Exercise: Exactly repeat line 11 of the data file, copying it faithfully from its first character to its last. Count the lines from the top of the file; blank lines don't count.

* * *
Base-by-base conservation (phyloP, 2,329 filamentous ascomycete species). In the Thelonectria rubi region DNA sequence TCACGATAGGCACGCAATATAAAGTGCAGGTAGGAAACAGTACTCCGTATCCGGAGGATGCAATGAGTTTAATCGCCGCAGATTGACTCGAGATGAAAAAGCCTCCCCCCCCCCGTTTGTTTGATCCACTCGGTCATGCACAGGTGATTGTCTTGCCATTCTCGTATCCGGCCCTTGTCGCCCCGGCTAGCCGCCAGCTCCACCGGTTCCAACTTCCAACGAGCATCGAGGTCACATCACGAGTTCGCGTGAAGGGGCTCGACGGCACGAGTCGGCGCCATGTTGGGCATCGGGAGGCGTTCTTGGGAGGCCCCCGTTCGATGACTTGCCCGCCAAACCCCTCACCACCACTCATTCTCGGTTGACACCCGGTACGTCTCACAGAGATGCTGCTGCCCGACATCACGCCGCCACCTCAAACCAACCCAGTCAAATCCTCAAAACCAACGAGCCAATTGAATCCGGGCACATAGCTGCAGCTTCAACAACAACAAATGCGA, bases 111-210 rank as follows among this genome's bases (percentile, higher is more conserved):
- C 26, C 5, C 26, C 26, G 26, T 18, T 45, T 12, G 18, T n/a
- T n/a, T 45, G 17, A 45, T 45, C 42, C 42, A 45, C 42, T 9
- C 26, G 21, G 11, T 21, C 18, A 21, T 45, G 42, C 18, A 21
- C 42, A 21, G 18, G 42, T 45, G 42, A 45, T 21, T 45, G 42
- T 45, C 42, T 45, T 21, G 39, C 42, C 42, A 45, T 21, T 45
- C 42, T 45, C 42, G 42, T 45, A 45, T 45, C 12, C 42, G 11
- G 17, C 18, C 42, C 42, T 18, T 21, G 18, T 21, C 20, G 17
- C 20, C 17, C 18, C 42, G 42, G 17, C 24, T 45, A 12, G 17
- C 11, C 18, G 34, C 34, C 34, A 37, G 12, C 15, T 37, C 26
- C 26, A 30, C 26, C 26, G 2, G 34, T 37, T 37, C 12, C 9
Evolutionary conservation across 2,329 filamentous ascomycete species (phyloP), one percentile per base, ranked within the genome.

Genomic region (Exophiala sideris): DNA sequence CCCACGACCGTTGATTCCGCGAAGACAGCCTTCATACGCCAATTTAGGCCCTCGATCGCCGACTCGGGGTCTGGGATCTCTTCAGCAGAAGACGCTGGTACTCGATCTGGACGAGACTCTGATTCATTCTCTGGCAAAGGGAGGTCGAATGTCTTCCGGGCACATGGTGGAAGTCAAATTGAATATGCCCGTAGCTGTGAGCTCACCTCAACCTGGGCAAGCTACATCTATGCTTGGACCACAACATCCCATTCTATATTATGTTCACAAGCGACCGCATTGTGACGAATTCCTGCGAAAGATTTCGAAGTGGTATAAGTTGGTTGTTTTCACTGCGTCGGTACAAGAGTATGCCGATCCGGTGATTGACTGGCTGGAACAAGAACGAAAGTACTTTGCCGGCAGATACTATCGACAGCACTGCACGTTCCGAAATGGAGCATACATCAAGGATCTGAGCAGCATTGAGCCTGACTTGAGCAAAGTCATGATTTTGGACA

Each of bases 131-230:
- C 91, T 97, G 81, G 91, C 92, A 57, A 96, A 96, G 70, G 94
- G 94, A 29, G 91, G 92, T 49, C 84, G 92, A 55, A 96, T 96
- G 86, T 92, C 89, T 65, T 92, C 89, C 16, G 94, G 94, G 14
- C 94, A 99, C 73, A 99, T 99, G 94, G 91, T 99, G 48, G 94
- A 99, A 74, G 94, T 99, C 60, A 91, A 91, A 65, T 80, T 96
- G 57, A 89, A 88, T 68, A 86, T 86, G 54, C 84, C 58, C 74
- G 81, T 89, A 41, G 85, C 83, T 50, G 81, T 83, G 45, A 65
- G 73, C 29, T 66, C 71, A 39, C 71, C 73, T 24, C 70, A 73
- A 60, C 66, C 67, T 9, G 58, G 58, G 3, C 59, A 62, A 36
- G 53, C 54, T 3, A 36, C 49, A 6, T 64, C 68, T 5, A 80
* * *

- C 26, A 30, C 26, C 26, G 2, G 34, T 37, T 37, C 12, C 9